Northern Prairie Wildlife Research Center
As the literature in the WCR Data Base emphasizes, riparian ecosystems generally occupy relatively small areas, and their occurrence along waterways makes them vulnerable to severe alteration caused by a variety of development activities. The status of wetland and riparian ecosystems within the U.S. has been well documented, with estimates of over 50% already destroyed within the coterminous 48 States and few remaining unimpacted. Impacts include expanding agriculture; channelization projects; reservoir and dam construction; heavy livestock grazing (primarily in the West); road, bridge, and pipeline construction; logging activities (particularly in the Northwest); flood control projects; and mining activities (especially in the East).
Riparian ecosystems generally are more structurally diverse and more productive in terms of plant and animal biomass than surrounding areas. Fredrickson and Reid (1986) stress that in the few places where functional natural systems remain, effective and responsive management requires protection of the habitat rather than manipulation. Action agencies should explore all alternatives prior to destroying valuable riparian habitat (Anderson and Ohmart 1979). Although protecting our wetland resources is imperative, restoration is the only way to make up for past, present, and future losses (Hey 1988).
A number of difficulties are encountered when attempting to restore riparian zones to their original condition: (1) the historical condition of rivers might not be well known; (2) ecological means of returning to a known prior condition are not understood, nor is it certain that this is possible; and (3) presence of man-caused phenomena for long periods of time may genetically alter a species to the extent that restoration may affect it unfavorably (Cairns et al. 1979).
Several records in the WCR Data Base point to the lack of information on riparian ecosystem creation/restoration for specific regions of the U.S., particularly the West. Platts et al. (1987b) stated that research and experience in restoring riverine/riparian ecosystems in the Great Basin and Snake River watersheds are limited. Given the lack of information, they recommended that restoration be approached from a more fundamental level, using undisturbed ecosystems as models and borrowing designs from nature. However, lack of relatively pristine watersheds in this region results in scientists only hypothesizing on the undisturbed condition of riverine/riparian ecosystems. Platts et al. (1987b) suggested that representative ecosystems in relatively unimpaired conditions be protected and used as reference sites for riparian habitat creation/restoration efforts.
Much remains to be learned about the ecology of riparian communities, and unfortunately, little information is available on the natural history of most plant species of these communities (Ohmart et al. 1977). This information is crucial for developing adequate revegetation plans and techniques. Roesser (1988) conducted a literature review to aid in selection of appropriate wetland revegetation techniques to be implemented on the Blue River in central Colorado. Interviews were conducted with a number of individuals representing a wide range of institutions and agencies concerned with wetland reconstruction. Results indicated that a large body of detailed literature was available concerning saltwater marsh, dredge spoil, and freshwater pond/marsh revegetation. However, little information was available concerning riverine wetland reconstruction. No studies were known to exist, at that time, dealing with total wetland reconstruction along high altitude river systems.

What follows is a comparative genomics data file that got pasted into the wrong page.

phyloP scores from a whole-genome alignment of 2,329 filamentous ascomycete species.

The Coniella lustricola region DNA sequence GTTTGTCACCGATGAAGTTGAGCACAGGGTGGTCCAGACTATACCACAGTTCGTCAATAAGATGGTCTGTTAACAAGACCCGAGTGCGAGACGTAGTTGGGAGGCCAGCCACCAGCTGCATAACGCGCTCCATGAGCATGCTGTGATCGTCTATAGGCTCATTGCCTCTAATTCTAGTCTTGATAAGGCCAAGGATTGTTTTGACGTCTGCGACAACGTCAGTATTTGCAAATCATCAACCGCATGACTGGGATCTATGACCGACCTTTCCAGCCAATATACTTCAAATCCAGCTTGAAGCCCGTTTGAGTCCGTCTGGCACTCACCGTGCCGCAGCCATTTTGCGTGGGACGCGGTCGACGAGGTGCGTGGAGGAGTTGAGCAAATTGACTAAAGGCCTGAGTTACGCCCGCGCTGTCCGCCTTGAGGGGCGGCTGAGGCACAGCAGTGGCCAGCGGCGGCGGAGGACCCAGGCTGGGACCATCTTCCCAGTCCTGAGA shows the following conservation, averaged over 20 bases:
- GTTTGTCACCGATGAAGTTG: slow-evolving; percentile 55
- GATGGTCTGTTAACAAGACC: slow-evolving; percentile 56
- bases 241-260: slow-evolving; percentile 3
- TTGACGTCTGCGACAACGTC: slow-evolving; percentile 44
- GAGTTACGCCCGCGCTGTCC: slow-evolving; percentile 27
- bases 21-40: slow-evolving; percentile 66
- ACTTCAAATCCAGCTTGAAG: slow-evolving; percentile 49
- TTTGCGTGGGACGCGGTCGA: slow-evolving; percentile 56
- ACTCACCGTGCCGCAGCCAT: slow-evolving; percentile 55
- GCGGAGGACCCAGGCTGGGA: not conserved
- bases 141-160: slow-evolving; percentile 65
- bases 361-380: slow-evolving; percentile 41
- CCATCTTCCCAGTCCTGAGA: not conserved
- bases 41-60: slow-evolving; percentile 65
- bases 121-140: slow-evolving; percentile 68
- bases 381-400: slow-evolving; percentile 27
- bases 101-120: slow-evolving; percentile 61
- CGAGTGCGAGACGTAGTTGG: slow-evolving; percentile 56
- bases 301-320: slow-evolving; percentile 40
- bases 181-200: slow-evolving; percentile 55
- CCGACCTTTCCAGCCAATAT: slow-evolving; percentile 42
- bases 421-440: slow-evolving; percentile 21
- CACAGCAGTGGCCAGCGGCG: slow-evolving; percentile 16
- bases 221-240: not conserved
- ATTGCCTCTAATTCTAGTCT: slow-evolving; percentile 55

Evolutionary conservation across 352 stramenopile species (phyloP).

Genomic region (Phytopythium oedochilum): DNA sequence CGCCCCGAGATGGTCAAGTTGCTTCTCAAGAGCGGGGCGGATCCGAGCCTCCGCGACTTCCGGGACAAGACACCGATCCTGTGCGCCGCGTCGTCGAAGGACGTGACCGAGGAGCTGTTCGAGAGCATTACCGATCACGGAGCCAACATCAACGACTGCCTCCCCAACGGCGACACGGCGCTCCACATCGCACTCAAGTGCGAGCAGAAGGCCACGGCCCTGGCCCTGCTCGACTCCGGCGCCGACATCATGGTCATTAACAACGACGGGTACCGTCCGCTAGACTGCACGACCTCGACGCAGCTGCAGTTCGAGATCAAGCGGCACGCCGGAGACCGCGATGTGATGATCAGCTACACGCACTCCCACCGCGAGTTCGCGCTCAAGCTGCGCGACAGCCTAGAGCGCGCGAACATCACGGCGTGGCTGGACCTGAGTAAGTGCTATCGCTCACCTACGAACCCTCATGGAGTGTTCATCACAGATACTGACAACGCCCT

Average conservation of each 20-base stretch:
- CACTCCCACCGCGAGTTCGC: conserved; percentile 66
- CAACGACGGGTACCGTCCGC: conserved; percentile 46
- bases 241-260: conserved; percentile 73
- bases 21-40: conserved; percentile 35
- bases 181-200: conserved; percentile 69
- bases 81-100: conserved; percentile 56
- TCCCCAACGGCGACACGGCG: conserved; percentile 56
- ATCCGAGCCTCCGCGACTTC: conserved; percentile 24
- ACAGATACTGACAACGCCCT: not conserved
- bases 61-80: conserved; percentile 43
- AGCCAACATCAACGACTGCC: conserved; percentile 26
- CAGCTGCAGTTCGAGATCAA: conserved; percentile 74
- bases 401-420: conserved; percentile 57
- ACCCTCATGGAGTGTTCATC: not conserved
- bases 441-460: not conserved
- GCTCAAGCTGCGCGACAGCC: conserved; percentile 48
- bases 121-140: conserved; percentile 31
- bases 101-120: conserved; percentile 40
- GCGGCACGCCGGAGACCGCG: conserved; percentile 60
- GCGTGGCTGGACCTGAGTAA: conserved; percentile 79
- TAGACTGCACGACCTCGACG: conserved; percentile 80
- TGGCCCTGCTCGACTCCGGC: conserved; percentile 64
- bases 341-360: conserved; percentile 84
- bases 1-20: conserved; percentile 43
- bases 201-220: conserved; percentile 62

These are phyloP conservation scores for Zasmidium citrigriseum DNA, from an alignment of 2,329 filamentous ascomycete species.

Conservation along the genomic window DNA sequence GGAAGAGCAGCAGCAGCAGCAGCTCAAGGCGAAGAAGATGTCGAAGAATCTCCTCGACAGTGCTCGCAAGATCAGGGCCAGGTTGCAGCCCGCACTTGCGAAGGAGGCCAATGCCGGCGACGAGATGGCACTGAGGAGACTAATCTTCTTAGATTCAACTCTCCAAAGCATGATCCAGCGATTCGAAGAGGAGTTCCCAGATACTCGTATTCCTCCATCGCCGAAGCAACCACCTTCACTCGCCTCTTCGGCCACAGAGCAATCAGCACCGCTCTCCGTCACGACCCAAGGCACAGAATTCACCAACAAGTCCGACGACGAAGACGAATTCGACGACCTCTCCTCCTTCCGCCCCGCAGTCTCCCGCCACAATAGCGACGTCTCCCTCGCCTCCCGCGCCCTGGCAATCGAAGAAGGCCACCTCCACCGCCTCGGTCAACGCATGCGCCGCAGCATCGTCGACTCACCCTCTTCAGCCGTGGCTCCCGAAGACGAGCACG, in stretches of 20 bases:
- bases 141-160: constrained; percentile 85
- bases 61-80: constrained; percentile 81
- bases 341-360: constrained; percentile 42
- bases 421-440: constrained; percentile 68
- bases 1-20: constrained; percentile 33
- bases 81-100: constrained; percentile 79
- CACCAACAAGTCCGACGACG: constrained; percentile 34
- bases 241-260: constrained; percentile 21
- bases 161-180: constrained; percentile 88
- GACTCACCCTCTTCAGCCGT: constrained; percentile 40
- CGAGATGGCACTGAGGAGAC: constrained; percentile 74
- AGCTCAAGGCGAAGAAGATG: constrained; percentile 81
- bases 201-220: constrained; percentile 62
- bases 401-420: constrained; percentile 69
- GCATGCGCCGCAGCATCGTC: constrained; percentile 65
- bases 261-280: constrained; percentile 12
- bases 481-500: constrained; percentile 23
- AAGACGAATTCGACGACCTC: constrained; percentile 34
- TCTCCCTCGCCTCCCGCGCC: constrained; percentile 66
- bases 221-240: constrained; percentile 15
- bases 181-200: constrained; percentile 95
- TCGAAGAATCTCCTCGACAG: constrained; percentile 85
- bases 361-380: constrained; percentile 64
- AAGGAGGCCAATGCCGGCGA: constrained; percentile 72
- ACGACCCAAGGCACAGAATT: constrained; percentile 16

The need for development of revegetation techniques has increased in Alaska due to man-caused disturbances, primarily hydroelectric and pipeline projects (Johnson and Specht 1975). Conditions of low temperatures and long winters, largely responsible for the discontinuous permafrost of the subarctic, plus the relatively low rainfall, limit the effectiveness of revegetation techniques developed for temperate regions. Research on the use of native vegetation, response of plants to fertilizers, competition among invading nonnative and native plants, and the effective erosion control ability of plants is needed, particularly for this region.
Probably the most critical aspect of restoration projects (at least from the perspective of developers) is cost (Platts et al. 1987b). Cost of restoring a riparian ecosystem to original condition might be so great as to be considered unrealistic by most members of society, although a return of some of the greatly appreciated amenities might be considered a reasonable financial burden (Cairns et al. 1979). Anderson and Ohmart (1979) stressed that if destruction of a riparian ecosystem is necessary, agencies should be prepared to meet the high cost to replace it in kind and place.
Cost evaluation of riparian ecosystem creation/restoration is complicated by the difficulty in placing monetary values on the resources and by the uncertainties (success/failure) associated with restoration efforts (Platts et al. 1987b). Cost: benefit analyses were generally lacking in the WCR Data Base (Table 4) and are needed to support future funding of riparian ecosystem creation/restoration projects. Inclusion of costs in published works concerning creation/restoration projects and techniques will aid in developing cost:benefit analyses in the future. Sandrik and Crabill (1983) suggested that costs of wetland and riparian ecosystem creation/restoration will most likely diminish as more projects are attempted and more data are collected, which will aid in planning future projects.
Although, the primary function of riparian ecosystem creation or restoration discussed in the WCR Data Base was the provision of fish and wildlife habitat (Table 4), floodplain wetlands are complex, dynamic systems heavily influenced by hydrology. As previous discussions of riparian ecosystem functions and plant life indicate, hydrology, soil properties, and water quality have major impacts on development of the wetland plant community, which thus influences the wildlife and fish populations of the created or restored site. Especially in the West, interrelationships between surface water and groundwater hydrology, hydric soils, and riparian plant communities are poorly understood (Ischinger and Schneller-McDonald 1988). Plant community distribution and tolerances of saturated soil conditions along environmental gradients should be documented, as well as the impact of streamflow depletions on riparian wetland ecosystems.